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A remarkable new study published in the European Journal of Personality looks at effects of personality on how likely a person is to have children. So if you are an extravert, look out. You may be the most fertile
Using survey and birth registry data for men and women born between 1927 to 1968 in Norway, researchers from the International Institute for Applied Systems Analysis (IIASA) combined personality surveys to examine the connections between fertility and personality for both men and women. They used questionnaire data from over 7,000 individuals.
Lead author Vegard Skirbekk notes that it is normally difficult to know exactly how many children men have because information is often not matched in the registries, "but for Norway we have very exact information."
Results showed that personality related to fertility in different ways for men and women. For example:
Additionally, the researchers noticed a decline in producing children among neurotic (moody or emotional) men, but only for those born after 1957.
The authors note that changes in fertility for this group of men could be explained by couples today typically waiting longer to have children, though they say it cannot be explained by partnership status, income or education.
Population changes are an important set of data for IIASA, which researches projected future changes in sustainability, climate, energy and food security.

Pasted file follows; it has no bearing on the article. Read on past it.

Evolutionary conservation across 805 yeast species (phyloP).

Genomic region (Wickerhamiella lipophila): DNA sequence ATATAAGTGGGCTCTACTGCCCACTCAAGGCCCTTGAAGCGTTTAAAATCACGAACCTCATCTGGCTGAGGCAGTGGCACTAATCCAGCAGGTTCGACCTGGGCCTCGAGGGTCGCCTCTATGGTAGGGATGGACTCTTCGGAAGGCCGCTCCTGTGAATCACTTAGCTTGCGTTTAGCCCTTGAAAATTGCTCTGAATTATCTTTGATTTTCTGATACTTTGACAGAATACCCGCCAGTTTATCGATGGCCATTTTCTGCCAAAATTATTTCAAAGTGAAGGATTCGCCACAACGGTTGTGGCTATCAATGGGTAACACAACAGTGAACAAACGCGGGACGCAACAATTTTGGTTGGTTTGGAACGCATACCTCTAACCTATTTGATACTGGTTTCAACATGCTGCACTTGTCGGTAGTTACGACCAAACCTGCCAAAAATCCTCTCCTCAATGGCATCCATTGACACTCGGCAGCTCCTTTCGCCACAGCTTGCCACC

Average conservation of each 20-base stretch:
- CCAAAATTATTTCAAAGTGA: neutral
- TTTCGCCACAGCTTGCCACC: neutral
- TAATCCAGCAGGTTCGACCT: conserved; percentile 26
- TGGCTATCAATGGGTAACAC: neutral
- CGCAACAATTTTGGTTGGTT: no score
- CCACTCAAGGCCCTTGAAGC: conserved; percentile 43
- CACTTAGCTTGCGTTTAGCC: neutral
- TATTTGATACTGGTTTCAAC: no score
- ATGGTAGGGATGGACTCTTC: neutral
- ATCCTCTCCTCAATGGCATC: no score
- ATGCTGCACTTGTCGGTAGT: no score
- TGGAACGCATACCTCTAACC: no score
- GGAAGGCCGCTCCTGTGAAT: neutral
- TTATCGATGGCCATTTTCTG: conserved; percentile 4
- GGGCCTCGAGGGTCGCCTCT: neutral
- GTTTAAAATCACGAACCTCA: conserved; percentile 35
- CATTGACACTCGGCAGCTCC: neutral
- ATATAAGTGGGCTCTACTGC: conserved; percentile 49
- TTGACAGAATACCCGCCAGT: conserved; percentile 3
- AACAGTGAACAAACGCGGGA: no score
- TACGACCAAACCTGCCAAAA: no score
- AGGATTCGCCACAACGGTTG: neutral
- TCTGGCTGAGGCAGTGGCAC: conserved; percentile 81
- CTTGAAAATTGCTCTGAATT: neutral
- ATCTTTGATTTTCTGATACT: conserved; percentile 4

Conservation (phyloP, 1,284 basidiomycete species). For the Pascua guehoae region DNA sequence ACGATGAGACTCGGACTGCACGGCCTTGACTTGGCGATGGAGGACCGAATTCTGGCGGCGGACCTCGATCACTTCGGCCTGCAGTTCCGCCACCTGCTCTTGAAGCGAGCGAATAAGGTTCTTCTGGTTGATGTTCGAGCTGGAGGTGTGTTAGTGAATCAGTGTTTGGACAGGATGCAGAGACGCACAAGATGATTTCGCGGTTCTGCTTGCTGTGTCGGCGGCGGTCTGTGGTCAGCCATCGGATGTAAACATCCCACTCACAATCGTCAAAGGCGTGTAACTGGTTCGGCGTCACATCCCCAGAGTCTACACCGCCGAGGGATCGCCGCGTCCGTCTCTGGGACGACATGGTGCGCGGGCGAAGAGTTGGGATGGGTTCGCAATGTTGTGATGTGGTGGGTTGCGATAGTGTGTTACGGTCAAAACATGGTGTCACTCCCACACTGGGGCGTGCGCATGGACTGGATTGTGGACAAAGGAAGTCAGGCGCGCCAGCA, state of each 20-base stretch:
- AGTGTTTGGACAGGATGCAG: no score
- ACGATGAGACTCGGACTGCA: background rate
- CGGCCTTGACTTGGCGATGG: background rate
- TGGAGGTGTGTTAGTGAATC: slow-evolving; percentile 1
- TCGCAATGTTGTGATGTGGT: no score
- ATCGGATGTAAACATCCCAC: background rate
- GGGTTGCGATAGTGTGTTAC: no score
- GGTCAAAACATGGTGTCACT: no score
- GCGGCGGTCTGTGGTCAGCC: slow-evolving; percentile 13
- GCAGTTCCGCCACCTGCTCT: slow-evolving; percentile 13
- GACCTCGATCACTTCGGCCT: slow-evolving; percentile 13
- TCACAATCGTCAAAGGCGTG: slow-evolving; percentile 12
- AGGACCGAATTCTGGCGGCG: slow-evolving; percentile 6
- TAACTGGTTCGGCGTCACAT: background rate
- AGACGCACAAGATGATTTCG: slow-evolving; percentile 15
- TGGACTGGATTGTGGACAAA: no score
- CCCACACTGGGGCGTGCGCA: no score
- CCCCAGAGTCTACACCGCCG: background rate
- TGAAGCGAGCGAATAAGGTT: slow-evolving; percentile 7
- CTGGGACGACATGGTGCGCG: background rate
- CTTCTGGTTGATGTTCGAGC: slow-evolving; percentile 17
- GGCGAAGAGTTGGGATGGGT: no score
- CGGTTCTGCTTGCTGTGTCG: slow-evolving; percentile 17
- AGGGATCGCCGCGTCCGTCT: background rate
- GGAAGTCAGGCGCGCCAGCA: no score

In Norway, the proportion of men without children by age 40 increased between 1940 and 1970, from 15% to 25%. For women, it increased only slightly, from 10% to 13%.
Skirbekk notes that though the study focuses on Norway, the results have wider implications:
"Many trends that have been observed first in Norway - increasing cohabitation, divorce rates, and later marriage, for example - have then been observed later in many other parts of the world."
He also notes that "it remains to be seen if this phenomenon will also spread."
This study is the first of its kind to study the decline of fertility rates in Europe as they relate to personality. The authors say their findings show that "childbearing in contemporary richer countries may be less likely to be influenced by economic necessities and more by individual partner characteristics, such as personality."
A 2012 study showed that personality traits may determine how long a person lives.
Written by Marie Ellis
Copyright: Medical News Today
Not to be reproduced without the permission of Medical News Today.
Personality traits increasingly important for male fertility: evidence from Norway Vegard Skirbekk, Morten Blekesaune, European Journal of Personality, published online 5 August 2013.
How personality affects fertility, International Institute for Applied Systems Analysis.
Visit our Fertility category page for the latest news on this subject.
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